Care UK rejects additional fees were unfair despite settlement

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Care UK has agreed to pay more than £1m in refunds to NHS-funded residents who were charged additional fees towards essential care at its premium homes.

The fee, which in most cases was above £300 per week, was charged to residents in receipt of funding from the NHS called ‘continuing healthcare’. The funding is designed to cover the costs of essential care for people with long-term complex health needs.

The Competition and Markets Authority (CMA) argued Care UK broke consumer protection law by charging the additional fee because it was unfair and contravened NHS rules. Under the rules, residents funded through continuing healthcare must not be required to pay towards their essential care.

Following the CMA’s action, which comes as part of a wider probe into the sector, Care UK has agreed to offer repayments to NHS-funded residents whose fees went towards their essential care.

More than 160 residents at over 20 Care UK premium homes will be offered compensation by the end of November. The majority of those affected will receive a pay-out of more than £1,000, with some receiving substantially more based on their circumstances, the CMA said.

While the provider has committed to stop charging the additional fees, it has rejected they were unfair.

The fee covered a range of benefits including spacious en-suite rooms, onsite cafes and cinemas, activities and a premium dining experience. It said families always had the option of more modest, fully-funded homes as an alternative.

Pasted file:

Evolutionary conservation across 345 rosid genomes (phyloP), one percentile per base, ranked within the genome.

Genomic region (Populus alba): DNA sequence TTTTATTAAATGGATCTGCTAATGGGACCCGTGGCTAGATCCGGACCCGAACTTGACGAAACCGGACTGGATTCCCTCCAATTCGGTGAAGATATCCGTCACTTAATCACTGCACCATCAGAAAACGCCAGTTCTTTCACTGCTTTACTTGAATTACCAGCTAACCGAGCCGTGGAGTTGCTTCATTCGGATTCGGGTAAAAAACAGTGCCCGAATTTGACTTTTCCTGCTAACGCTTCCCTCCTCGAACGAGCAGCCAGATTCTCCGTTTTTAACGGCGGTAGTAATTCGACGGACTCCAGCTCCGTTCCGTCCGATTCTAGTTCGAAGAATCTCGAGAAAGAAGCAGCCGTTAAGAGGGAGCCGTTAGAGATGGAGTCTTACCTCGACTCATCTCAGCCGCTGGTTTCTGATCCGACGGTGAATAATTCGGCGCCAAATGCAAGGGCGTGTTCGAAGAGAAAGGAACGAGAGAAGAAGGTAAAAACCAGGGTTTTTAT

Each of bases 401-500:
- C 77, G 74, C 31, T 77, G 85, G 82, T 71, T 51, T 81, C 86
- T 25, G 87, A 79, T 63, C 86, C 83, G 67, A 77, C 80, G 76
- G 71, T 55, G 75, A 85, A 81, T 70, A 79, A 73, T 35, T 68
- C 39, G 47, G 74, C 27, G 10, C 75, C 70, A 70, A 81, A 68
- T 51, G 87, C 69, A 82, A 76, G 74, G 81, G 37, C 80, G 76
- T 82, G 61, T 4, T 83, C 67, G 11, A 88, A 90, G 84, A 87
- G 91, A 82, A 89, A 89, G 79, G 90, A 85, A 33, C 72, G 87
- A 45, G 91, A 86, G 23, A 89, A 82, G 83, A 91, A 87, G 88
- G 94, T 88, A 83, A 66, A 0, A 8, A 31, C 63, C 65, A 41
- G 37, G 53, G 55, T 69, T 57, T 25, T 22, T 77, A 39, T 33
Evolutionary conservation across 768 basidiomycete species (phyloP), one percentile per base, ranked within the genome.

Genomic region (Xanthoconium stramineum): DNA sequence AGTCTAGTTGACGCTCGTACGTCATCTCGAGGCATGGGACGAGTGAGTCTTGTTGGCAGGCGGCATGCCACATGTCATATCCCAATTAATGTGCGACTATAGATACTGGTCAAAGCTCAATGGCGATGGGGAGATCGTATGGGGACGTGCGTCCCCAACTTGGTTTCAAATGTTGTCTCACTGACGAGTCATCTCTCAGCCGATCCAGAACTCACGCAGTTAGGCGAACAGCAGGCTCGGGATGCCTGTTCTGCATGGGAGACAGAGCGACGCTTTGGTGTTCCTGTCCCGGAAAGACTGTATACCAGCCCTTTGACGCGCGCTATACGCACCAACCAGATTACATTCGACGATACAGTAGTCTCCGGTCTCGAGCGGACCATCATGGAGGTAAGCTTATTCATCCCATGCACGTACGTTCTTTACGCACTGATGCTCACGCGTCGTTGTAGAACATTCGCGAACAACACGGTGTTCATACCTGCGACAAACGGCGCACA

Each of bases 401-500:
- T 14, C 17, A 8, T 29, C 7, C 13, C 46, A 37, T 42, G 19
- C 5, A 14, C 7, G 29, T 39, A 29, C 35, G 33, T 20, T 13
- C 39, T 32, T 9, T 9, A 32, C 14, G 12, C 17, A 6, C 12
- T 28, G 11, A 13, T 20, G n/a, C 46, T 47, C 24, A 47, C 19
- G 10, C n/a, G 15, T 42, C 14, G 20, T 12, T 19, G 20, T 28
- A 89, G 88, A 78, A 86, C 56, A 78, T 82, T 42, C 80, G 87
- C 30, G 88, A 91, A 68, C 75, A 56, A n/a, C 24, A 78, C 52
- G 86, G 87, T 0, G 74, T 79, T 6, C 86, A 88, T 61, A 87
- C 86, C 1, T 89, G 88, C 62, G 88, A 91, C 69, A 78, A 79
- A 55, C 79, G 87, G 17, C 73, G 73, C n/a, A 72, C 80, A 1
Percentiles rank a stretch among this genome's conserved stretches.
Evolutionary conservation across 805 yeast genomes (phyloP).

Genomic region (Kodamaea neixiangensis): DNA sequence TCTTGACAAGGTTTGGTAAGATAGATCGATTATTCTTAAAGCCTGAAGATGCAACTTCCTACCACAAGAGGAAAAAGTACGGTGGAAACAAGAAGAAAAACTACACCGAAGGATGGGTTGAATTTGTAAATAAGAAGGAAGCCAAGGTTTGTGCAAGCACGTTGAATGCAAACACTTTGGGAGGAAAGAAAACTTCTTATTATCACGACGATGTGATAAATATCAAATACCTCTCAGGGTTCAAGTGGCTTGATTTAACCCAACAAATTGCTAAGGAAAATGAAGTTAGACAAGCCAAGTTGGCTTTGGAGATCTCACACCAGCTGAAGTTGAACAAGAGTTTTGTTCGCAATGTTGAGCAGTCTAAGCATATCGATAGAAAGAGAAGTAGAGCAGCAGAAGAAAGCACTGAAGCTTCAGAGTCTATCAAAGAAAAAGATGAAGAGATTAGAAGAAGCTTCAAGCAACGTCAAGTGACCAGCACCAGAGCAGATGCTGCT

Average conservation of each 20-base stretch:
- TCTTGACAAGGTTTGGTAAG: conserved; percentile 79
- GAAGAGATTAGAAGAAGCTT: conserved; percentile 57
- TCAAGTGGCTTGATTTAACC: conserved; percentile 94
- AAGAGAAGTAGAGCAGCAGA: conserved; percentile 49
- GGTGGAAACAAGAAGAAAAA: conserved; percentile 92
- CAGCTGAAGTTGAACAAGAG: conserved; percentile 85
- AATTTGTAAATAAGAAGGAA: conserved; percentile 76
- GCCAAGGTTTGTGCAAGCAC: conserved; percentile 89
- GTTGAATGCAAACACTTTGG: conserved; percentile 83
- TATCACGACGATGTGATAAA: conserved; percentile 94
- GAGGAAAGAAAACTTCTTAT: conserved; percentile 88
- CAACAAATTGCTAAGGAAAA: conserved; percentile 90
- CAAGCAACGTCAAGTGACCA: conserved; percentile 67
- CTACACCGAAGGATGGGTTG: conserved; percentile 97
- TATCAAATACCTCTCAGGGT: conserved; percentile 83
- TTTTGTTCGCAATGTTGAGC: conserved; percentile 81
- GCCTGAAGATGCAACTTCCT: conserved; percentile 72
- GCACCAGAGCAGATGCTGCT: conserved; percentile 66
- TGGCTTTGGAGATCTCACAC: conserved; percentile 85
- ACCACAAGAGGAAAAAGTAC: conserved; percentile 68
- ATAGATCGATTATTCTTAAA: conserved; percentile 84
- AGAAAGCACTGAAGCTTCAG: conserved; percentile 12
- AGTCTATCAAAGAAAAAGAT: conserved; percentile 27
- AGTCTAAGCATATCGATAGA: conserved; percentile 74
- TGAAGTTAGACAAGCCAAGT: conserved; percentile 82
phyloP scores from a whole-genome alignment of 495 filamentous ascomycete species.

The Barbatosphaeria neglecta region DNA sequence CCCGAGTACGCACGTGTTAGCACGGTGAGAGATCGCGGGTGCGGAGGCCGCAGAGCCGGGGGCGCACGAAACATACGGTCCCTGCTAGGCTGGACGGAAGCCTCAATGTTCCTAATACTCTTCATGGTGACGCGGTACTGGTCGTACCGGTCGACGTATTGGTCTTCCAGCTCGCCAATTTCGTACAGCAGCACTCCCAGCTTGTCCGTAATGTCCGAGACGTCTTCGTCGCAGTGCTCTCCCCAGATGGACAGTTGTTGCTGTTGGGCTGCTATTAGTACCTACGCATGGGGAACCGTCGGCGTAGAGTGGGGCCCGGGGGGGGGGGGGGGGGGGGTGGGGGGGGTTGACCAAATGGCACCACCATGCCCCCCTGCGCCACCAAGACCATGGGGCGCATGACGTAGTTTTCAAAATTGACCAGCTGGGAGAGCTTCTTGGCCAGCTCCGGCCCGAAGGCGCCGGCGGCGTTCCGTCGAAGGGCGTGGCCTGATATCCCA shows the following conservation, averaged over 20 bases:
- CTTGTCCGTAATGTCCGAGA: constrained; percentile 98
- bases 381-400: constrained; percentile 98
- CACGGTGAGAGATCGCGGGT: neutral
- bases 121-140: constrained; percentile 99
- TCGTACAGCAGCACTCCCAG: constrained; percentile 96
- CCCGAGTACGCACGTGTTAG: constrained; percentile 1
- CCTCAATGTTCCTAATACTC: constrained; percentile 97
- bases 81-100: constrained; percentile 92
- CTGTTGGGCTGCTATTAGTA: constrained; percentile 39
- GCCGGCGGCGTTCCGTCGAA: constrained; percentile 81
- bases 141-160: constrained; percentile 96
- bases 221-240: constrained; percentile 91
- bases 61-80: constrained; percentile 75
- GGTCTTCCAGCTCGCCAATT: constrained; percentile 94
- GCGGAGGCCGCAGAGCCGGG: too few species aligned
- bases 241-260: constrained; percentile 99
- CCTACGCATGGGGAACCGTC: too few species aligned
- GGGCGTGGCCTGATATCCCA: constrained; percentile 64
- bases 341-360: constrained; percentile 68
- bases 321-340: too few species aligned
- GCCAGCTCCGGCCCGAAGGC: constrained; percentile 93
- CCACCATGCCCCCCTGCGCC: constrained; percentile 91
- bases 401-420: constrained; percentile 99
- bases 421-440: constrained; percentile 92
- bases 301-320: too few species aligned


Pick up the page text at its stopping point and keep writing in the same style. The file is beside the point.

A spokesperson for the provider said: ‘The CMA’s action to stop us offering families the option of placing their loved ones in a premium home by making a personal contribution in addition to NHS funding is a backwards step in terms of consumer choice.

‘The number of families this affects within Care UK has always been very small and, as such, we agreed to settle with the CMA to enable us to focus on the more pressing challenges facing the sector at present.’

The provider said clinical commissioning groups had been supportive of having access to additional homes, and the families involved welcomed the additional choice.

The spokesperson said: ‘In light of unclear NHS guidance and the widespread nature of these fees across the sector, we reject the CMA’s suggestion that they were unfair. In reaching this settlement, we do not accept that we have breached any rules or misled anyone taking a place with us.

‘We have done our best to be transparent with all involved, and as these fees are common practice with a great many other care home providers, we are at a loss to understand why the CMA has singled out Care UK.’

Michael Grenfell, CMA executive director of enforcement, said: ‘Older people receiving continuing healthcare funding are some of the most vulnerable in our society and should not be expected to pay extra fees towards their essential care.

‘We are pleased to see Care UK committing to make repayments as quickly as possible, and to stop charging this additional fee altogether, which is good news for all current and future residents.’